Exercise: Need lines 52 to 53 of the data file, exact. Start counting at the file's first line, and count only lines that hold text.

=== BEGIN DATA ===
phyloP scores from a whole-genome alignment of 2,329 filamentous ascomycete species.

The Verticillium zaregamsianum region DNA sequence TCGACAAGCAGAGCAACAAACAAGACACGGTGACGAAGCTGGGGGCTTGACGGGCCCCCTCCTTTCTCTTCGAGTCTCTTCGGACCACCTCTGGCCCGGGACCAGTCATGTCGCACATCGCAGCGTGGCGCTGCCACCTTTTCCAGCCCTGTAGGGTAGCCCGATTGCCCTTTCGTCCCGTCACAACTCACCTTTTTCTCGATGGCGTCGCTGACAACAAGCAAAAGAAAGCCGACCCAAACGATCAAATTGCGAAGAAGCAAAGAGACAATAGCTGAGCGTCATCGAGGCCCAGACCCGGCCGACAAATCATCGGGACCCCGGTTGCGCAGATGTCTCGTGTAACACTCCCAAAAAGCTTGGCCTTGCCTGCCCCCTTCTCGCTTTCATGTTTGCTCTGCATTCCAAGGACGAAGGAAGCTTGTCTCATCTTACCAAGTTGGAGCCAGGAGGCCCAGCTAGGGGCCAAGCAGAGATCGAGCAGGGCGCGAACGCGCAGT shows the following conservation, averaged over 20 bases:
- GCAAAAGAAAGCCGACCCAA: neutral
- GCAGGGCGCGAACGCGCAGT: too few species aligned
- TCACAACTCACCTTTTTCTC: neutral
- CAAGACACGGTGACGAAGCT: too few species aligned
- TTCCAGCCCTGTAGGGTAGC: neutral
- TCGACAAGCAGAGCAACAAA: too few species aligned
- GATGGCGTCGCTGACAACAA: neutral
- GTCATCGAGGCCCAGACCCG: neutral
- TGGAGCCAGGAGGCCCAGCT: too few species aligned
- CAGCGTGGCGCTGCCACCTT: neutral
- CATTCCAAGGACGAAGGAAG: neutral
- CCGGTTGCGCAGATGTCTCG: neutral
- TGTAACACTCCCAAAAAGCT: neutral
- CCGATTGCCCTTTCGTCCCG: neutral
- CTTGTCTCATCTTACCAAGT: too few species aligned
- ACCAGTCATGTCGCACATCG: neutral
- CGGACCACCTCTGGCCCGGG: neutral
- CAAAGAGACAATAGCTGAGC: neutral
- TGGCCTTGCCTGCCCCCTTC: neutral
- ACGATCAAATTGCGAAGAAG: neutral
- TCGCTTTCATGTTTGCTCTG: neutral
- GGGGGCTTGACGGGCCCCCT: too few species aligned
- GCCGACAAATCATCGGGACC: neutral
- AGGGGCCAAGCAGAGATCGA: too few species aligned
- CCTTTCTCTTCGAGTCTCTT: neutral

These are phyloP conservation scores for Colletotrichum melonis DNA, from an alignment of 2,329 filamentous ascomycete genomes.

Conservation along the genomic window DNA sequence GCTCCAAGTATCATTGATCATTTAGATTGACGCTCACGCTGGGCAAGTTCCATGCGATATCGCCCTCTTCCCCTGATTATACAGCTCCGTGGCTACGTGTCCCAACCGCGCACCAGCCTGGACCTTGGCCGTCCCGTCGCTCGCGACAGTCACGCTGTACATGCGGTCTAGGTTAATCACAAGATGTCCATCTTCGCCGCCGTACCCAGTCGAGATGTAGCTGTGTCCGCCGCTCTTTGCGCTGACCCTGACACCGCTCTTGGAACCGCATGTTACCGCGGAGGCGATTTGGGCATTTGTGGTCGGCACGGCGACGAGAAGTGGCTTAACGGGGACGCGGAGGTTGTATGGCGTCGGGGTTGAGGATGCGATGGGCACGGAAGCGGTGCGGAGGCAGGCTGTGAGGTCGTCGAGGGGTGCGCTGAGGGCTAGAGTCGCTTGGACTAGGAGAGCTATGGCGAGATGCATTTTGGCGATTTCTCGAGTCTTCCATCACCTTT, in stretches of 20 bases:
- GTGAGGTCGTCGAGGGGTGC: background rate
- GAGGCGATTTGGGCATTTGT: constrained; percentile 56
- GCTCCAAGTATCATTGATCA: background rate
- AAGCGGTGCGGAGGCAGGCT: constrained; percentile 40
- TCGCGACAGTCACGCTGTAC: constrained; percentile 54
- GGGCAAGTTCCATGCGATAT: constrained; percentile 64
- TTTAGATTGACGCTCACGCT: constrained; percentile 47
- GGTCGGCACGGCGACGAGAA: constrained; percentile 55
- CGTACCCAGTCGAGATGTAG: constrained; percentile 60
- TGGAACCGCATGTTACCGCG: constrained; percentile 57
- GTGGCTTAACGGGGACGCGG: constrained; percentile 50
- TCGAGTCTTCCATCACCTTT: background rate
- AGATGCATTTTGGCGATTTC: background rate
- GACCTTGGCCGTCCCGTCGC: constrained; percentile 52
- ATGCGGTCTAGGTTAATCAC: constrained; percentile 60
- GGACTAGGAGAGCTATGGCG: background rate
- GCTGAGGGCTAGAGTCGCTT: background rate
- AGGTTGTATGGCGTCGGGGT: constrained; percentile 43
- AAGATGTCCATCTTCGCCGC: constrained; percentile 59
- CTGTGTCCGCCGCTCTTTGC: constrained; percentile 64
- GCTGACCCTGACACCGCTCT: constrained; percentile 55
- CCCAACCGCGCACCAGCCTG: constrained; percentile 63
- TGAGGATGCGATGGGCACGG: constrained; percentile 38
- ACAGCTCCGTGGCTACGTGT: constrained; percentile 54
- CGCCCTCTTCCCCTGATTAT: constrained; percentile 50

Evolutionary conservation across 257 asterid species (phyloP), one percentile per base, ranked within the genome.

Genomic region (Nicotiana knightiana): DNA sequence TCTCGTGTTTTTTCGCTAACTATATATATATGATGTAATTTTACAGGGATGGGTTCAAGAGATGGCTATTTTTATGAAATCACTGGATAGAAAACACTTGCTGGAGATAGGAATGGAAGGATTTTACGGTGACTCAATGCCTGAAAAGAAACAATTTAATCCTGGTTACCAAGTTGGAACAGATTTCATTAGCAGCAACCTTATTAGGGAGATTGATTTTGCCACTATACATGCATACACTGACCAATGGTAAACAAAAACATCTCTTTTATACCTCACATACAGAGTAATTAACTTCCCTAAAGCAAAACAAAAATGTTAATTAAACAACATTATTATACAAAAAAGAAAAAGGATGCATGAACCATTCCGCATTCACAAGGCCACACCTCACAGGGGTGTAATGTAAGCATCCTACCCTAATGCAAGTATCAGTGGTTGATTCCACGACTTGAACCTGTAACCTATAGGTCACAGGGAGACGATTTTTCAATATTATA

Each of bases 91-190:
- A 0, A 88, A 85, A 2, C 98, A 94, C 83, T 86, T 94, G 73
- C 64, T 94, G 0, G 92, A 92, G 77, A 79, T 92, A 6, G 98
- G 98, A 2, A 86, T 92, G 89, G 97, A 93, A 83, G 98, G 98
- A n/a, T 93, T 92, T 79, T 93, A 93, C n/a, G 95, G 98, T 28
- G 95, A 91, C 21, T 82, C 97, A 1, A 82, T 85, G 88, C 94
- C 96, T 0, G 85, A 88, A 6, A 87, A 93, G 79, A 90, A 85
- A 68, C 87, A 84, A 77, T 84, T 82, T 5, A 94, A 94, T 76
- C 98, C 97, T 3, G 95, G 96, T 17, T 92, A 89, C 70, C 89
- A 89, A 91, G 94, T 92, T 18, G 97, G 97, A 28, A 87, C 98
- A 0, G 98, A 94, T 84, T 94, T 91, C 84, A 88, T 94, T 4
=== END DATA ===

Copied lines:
- TGAGGATGCGATGGGCACGG: constrained; percentile 38
- ACAGCTCCGTGGCTACGTGT: constrained; percentile 54